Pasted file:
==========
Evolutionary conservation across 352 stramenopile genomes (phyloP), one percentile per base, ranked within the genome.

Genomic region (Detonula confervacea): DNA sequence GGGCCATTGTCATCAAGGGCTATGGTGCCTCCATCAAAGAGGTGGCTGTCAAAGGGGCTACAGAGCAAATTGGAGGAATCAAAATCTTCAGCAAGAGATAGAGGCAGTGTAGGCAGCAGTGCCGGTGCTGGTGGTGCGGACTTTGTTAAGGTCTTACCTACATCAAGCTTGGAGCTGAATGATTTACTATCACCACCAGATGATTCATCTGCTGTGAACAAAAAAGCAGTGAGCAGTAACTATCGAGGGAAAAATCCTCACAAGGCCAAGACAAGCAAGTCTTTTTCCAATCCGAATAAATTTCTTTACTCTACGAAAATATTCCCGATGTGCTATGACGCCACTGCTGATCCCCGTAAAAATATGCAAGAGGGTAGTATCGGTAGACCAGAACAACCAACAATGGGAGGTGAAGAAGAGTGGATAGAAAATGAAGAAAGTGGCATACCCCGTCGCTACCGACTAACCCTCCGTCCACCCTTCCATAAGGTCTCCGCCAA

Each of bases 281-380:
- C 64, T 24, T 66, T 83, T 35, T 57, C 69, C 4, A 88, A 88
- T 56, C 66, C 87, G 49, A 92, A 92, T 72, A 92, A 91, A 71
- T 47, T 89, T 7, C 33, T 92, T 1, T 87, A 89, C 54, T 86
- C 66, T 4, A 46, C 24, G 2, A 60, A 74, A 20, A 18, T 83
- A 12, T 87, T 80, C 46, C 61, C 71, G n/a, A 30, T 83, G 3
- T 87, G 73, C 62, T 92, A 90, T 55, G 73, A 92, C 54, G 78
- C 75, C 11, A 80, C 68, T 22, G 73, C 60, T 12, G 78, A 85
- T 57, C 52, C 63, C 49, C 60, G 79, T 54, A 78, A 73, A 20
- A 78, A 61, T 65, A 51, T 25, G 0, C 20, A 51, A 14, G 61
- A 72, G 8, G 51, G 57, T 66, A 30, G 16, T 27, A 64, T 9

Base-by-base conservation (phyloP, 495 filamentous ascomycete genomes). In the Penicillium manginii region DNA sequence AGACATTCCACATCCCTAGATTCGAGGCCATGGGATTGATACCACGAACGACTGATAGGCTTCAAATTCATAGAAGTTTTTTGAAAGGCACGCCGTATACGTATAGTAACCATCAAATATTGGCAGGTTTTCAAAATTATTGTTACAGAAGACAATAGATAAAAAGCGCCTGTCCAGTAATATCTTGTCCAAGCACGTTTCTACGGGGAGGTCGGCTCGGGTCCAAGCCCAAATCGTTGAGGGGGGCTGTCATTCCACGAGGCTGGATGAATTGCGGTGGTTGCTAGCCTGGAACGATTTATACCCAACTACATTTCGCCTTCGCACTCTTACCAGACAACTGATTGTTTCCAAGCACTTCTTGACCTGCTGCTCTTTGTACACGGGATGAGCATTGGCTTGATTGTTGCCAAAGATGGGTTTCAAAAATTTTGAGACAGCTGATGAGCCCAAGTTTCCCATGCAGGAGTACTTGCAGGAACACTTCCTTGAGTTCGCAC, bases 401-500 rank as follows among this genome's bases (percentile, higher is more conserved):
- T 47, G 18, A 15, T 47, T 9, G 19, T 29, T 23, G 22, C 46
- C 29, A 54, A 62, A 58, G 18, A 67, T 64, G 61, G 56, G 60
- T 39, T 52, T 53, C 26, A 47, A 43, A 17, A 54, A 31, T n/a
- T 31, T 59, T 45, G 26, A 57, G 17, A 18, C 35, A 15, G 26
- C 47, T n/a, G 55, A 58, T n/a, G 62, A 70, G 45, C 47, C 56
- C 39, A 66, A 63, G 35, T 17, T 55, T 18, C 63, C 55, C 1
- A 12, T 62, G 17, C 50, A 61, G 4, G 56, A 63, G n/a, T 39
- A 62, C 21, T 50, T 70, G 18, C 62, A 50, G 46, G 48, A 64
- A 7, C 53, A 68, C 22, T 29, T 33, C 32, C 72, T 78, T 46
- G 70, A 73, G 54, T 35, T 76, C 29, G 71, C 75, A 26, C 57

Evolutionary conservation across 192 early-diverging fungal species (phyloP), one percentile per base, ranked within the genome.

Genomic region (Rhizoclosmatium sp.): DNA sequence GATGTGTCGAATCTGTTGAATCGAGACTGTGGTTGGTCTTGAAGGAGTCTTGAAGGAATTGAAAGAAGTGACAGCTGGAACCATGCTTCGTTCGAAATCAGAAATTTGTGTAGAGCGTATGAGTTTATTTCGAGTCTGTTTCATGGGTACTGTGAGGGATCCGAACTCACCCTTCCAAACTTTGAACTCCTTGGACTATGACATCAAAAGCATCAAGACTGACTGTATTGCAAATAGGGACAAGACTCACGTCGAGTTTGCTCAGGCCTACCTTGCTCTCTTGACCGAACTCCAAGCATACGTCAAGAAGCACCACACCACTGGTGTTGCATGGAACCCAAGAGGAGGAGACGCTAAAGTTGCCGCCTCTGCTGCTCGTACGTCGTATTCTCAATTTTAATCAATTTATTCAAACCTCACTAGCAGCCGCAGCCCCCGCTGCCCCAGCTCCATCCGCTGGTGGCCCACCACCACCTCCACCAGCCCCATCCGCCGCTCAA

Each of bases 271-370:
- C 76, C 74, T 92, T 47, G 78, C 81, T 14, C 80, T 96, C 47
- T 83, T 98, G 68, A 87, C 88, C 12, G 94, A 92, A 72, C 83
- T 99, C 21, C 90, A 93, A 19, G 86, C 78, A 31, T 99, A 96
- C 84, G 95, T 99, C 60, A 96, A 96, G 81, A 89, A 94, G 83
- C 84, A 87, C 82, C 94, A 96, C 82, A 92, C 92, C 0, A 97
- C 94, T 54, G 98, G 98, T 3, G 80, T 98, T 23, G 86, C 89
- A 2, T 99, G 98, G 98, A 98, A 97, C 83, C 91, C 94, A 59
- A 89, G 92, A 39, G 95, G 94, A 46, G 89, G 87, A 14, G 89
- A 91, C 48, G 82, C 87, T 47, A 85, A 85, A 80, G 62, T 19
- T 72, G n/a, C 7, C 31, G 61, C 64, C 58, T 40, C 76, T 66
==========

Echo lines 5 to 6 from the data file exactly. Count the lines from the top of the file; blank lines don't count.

- T 56, C 66, C 87, G 49, A 92, A 92, T 72, A 92, A 91, A 71
- T 47, T 89, T 7, C 33, T 92, T 1, T 87, A 89, C 54, T 86